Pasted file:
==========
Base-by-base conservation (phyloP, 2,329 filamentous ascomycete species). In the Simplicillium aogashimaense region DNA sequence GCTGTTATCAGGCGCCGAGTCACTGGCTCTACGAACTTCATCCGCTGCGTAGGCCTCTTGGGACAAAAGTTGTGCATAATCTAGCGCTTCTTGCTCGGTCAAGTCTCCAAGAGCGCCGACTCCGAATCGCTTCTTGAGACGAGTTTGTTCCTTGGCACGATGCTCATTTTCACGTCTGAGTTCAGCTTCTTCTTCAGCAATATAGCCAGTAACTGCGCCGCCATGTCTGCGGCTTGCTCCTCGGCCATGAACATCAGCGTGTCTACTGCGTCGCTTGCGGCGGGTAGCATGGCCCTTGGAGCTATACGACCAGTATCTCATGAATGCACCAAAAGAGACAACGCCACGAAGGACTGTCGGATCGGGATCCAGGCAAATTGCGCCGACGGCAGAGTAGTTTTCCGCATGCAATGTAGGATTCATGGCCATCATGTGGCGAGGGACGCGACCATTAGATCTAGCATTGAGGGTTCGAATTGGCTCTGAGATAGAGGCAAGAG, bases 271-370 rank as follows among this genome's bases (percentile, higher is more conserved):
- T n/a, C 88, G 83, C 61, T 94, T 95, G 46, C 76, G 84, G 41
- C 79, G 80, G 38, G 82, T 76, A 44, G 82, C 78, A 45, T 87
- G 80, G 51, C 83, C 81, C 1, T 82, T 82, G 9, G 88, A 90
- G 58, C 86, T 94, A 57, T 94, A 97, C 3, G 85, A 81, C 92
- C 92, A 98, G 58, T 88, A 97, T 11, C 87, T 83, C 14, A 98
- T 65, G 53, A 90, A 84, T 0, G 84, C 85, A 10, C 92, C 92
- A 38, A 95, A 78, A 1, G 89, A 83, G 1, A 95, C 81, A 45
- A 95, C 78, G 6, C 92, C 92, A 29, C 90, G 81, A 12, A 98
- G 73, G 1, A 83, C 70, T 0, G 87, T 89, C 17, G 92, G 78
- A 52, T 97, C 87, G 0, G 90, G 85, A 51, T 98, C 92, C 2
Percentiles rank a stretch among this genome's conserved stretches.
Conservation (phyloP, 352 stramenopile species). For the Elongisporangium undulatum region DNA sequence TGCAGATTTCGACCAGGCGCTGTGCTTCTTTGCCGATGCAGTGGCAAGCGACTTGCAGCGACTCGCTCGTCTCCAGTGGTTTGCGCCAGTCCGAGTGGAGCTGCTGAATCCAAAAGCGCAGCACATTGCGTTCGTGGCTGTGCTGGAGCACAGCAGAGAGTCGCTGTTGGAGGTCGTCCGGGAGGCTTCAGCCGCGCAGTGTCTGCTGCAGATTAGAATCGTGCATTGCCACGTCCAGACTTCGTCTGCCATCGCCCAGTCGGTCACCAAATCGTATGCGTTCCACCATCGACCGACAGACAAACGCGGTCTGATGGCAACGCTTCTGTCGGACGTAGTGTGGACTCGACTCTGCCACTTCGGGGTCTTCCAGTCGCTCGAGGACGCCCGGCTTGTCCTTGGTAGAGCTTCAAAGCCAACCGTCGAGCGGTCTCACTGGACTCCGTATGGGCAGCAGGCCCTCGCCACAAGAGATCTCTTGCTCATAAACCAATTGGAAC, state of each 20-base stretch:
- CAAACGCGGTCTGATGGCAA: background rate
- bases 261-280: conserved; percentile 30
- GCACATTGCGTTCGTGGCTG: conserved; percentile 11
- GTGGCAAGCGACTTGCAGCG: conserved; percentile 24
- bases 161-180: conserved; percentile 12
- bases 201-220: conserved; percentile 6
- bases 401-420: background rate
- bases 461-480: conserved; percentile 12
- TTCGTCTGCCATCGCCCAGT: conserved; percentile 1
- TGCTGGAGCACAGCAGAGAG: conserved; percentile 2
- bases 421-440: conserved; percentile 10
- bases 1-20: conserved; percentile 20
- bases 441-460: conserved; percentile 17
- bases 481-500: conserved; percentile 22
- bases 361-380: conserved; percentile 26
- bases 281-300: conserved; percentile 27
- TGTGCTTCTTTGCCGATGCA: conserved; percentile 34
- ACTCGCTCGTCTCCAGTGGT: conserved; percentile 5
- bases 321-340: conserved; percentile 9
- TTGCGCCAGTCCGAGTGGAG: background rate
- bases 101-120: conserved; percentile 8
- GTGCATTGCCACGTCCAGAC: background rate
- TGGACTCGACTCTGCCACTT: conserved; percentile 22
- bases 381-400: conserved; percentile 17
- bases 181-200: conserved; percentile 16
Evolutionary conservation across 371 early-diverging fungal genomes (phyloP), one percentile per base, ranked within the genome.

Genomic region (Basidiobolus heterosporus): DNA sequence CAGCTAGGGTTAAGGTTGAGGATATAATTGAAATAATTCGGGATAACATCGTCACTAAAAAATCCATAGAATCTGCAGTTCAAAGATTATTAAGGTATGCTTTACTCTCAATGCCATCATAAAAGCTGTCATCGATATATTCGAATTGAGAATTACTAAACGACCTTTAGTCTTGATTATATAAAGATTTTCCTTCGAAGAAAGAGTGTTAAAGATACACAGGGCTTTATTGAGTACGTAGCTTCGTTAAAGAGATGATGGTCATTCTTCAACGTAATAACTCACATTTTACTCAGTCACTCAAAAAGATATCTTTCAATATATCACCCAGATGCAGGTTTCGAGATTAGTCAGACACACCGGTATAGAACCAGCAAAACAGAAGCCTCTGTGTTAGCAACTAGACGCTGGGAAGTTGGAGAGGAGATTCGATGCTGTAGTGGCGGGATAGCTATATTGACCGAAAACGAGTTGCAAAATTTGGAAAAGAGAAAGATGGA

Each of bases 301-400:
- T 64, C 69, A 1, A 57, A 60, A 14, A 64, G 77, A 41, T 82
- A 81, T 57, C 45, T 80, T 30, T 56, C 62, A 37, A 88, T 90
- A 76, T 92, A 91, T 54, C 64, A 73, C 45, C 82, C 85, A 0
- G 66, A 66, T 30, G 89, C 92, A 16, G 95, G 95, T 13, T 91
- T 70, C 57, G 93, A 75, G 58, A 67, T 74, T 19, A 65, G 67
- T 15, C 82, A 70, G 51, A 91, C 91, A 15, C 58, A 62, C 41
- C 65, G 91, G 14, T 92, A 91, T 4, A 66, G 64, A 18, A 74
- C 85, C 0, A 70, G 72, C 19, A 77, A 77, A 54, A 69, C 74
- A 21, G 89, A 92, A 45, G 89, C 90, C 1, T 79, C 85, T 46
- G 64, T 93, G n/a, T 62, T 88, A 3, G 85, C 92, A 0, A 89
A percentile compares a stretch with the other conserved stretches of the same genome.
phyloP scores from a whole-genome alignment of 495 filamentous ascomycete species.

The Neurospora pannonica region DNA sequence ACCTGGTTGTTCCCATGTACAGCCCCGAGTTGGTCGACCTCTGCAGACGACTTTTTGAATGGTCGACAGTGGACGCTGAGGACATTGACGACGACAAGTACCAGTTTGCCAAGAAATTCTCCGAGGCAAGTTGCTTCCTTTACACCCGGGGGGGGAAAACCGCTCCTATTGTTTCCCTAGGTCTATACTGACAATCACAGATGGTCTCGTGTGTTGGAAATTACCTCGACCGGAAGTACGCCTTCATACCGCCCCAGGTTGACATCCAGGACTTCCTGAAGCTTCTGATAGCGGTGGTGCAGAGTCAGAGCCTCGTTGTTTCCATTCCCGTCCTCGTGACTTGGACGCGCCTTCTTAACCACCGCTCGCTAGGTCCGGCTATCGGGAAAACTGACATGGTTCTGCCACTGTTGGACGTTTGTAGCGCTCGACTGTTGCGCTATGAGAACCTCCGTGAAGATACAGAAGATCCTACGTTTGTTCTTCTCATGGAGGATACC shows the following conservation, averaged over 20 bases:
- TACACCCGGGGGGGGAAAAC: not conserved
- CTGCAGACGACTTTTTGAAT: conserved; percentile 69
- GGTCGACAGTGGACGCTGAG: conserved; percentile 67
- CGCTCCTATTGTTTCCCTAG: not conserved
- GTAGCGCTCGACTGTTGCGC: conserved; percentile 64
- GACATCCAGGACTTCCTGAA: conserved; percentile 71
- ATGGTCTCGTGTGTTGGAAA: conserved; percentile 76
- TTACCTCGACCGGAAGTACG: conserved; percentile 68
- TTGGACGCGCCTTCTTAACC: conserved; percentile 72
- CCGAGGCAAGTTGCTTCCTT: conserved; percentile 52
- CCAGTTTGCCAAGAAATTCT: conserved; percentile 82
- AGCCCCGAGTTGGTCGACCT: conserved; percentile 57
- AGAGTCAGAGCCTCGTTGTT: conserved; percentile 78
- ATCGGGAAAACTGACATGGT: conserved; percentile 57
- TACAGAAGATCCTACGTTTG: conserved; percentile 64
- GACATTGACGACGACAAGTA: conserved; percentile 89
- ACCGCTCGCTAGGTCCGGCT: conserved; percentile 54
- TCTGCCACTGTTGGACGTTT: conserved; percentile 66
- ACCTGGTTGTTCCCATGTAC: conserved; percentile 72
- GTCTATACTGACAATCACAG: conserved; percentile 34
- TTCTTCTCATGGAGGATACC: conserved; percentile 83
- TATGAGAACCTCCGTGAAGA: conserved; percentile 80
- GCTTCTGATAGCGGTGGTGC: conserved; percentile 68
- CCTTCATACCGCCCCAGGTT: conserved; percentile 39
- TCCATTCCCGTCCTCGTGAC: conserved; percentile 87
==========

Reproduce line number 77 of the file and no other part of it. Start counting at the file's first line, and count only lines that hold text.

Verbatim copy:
- GCTTCTGATAGCGGTGGTGC: conserved; percentile 68